Call For Papers

Call For Papers: Solidarity and Resistance: Toward Asian American Commitment to Fierce Alliances

2018 Association for Asian American Studies 38th Conference
March 29-31, 2018, San Francisco, California

Submissions due by: Monday, October 2nd, 2017

Remember: You MUST be a current and active AAAS member of the calendar year in which you are submitting your proposal (so your membership must be active for the calendar year of 2017 in order to submit a proposal for 2018).

Please note that new memberships default to the next calendar year, as they do not officially start until January. You will not be able to submit proposals for the 2018 conference (as membership must be current for the calendar year in which you submit) unless you specifically request that your new membership starts for the year of 2017. New memberships have a 3-5 day turnaround; please do not renew or request a new membership right before the proposal submission deadline as you will not receive your membership information in time.

You will need your email address and AAAS ID number in order to log in to submit your proposal. Please note that we cannot accommodate any ID number requests 48 hours prior to the proposal submission deadline.

SUBMIT YOUR PROPOSAL FOR THE 2018 AAAS CONFERENCE HERE!

Solidarity and Resistance: Toward Asian American Commitment to Fierce Alliances
Deadline for submissions: October 2, 2017

Recognizing resonances with the Chinese Exclusion Act (1882), the incarceration of Japanese Americans during WWII, and the Islamophobia and racial profiling of Muslim Americans following 9/11, the AAAS Board of Directors condemned President Trump’s Executive Order 13769, which banned nationals from seven Muslim-majority countries from entry into the U.S. In alignment with historical Asian American resistance to injustice, this call builds on the board’s condemnation of what it identifies as the order’s “overt anti-refugee, anti-Muslim, and anti-immigrant agenda” (February 4, 2017). In response to that discriminatory executive order as well as to recent legislation in Tennessee restrictive of the rights of LGBT individuals, the AAAS has decided at significant expense to the organization to move its 2018 annual meeting to San Francisco, a sanctuary city that has openly supported same-sex marriage since 2004, has long been a stronghold of LGBTQ activism, is one of the epicenters of the Black Lives Matter movement, and is now standing in support of immigrant rights.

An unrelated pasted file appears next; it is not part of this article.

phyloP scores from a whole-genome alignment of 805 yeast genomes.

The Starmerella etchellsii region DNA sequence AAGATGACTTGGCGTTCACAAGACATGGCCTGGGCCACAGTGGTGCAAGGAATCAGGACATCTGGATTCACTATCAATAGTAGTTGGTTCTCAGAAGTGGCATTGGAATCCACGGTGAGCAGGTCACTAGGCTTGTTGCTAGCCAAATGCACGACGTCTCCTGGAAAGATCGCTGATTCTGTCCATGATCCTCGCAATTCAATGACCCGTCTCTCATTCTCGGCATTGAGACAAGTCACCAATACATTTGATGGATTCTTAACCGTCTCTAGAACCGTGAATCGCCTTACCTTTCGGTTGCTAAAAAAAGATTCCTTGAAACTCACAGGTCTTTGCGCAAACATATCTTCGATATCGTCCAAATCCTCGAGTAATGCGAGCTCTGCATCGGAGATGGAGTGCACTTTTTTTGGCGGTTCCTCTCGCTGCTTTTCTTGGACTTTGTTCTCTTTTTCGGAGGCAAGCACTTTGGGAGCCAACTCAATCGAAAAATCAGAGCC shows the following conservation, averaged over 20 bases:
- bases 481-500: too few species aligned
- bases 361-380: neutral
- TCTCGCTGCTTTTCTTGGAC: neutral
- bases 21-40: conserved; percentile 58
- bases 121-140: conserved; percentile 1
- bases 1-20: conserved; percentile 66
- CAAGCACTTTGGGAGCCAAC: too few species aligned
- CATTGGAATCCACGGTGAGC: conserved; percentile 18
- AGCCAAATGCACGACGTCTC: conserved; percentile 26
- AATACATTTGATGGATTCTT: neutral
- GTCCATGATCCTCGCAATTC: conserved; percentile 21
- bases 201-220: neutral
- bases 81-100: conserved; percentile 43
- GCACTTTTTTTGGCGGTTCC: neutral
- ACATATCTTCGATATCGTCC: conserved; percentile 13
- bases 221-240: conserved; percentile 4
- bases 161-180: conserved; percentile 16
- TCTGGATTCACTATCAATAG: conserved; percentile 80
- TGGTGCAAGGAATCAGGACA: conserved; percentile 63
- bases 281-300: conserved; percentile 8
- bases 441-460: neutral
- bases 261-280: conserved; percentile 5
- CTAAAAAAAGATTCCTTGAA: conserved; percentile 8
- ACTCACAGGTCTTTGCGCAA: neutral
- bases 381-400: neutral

The San Francisco Bay Area’s significance in the context of solidarity, resistance, and fierce alliances is deep and broad, and encompasses the origins of Asian American studies and ethnic studies in the 1968 student strikes, and the Asian American and Third World Liberation Front movements at San Francisco State College and UC Berkeley. 2018 marks the 50th anniversary of those momentous uprisings and demonstrations of solidarity, and thus AAAS finds it fitting to honor the place in which fierce alliances between people of color, queer folks, women, labor activists, and others have shifted political and social realities far outside the Bay Area’s borders.

Inspired by historical and current activism in the Bay Area, the 2018 AAAS conference program asks: “What is the responsibility of Asian Americans to move beyond safe and compliant citizenship to assert themselves socially and politically to advocate against racial and cultural injustices that may not directly affect them?” Given the history of the Third World Liberation Front, this conference seeks to address the relationships between Asian Americans with other communities; for example, what is the role of Asian Americans in the Black Lives Matter movement? How have Asian Americans worked to counter anti-Muslim discourses? How has the AAAS’s historic 2013 support of the academic boycott of Israel translated into visible activism for Palestinian rights?​

This conference call asks how we can maintain solidarity, resistance, and fierce alliances in our research and teaching as well as in our activism. Fierce solidarity can manifest in diverse ways: joining protest rallies; advocating for causes with elected officials; crafting socially just policies; joining boycott movements; holding a teach-in; providing legal help to individuals unjustly targeted by the state; creating safe space in the classroom where dialogues and collaborations across borders can take place; challenging academic institutions to live up to promises of social justice and diversity in student admissions and faculty hiring, tenure, and promotion; and through teaching and scholarship on these issues. We invite papers and panel proposals from scholars and activists that explore the complex spectrum spanning compliant and fierce action.